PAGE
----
These protests express a commonly held fear in Hong Kong: that the territory’s core values are being eroded by the pro-Beijing administration.
Under the doctrine of “one country, two systems,” Hong Kong has maintained its own independent economic, legal and political systems since the 1997 handover, allowing its citizens to enjoy civil liberties such as free speech and the freedom of religion while still remaining technically inside China. In the years since the handover, however, faith in the durability of Hong Kong’s special arrangement has eroded. A recent University of Hong Kong poll found that public confidence in the “one country, two systems” principle is at a net level of zero (meaning that as many people have confidence in it than don’t), the lowest point since 1996.
But was the decision to kill HKTV motivated entirely by politics? Wong isn’t sure.
“If the ‘politics’ you were talking about involves the central government, I can tell you with utter certainty that to my knowledge, that is not the case,” Wong said. “I don’t believe the decision was driven by the rumored intervention from central government.”
A better explanation for HKTV’s rejection may be economics. Of the three companies seeking licenses, HKTV was the only non-existing television channel—and the only one which got rejected, indicating that the motivation behind the decision was to preserve the status quo and expand the existing monopoly of the four television license holders.
Nonetheless, the decision still raises questions whether Hong Kong’s free market—an essential part of the territory’s identity—still applies. These days, newspaper reports now speculate that the relationship between government and big business has become too cozy.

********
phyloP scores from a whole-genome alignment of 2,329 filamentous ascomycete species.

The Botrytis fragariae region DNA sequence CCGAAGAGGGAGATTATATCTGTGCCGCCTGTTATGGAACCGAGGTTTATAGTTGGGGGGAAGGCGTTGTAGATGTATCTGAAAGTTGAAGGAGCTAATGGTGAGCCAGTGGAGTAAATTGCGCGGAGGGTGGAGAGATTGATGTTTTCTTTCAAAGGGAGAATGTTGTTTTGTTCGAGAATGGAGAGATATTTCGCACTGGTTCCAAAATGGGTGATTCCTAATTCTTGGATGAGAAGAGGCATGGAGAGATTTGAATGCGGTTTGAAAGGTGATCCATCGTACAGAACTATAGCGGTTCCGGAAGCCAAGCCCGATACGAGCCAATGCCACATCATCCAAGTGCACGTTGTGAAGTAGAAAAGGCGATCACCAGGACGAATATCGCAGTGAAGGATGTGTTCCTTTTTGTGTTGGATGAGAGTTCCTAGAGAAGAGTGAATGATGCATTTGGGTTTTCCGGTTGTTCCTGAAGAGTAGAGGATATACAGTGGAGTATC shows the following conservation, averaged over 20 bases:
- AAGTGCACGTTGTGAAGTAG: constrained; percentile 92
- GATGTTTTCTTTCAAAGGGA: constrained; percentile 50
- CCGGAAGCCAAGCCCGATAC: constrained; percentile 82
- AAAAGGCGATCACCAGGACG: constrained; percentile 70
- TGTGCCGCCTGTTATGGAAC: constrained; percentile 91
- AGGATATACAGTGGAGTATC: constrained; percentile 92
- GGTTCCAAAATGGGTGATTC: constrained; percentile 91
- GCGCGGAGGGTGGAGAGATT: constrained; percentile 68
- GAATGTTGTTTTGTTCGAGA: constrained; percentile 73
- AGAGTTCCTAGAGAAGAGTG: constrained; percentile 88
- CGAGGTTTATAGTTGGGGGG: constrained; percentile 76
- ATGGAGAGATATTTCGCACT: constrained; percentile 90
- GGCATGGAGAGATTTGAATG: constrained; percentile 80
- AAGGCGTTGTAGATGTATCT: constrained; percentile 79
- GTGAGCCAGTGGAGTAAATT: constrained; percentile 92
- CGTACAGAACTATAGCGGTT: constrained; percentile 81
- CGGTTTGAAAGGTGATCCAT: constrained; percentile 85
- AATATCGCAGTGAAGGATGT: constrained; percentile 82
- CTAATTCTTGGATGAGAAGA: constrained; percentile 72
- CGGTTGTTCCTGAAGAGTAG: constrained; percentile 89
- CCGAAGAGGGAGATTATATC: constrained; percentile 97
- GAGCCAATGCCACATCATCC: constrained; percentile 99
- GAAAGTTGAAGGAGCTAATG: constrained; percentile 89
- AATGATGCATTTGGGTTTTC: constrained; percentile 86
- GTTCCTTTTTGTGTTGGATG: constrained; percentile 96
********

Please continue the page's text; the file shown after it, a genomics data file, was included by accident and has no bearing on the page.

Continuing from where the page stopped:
The two successful channels—PCCW and i-Cable—awarded free-to-air licenses are both owned by Hong Kong tycoons. Richard Li is the founder and chairman of utilities company PCCW and the son of billionaire Li Ka Shing, Asia's richest man with a net worth of $31 billion and the head of Hutchison Whampoa and Cheung Kong, two of the most powerful conglomerates in Hong Kong. The other successful company, i-Cable, is owned by Peter Woo, the head of one of Hong Kong's largest property companies, Wharf Holdings, and a man with a net worth of an estimated $8 billion.
Not long ago, tycoons like Li and Woo were treated with reverence in Hong Kong. However, this perception has waned; incidents like a large dockworkers strike in April have tarnished their image. Hong Kong’s population instead became fond of Wong who, in contrast to the tycoons, was an underdog who started his first business with just HKD $1,000. When Wong’s dreams got quashed, it was more than just his misfortune—in a way, the aspiration of his fans was quashed, too.
For now, this simple problem remains: Hong Kong residents are deprived of a television network that had the promise of delivering popular, thought-provoking content. For a city that has precious few popular forums for cultural expression, this is a shame—not simply for the lost entertainment potential, but also for the loss of an opportunity to define a cultural identity that is unique to Hong Kong. Television, after all, does not merely entertain; it has the power to transform the societies that the shows reflect.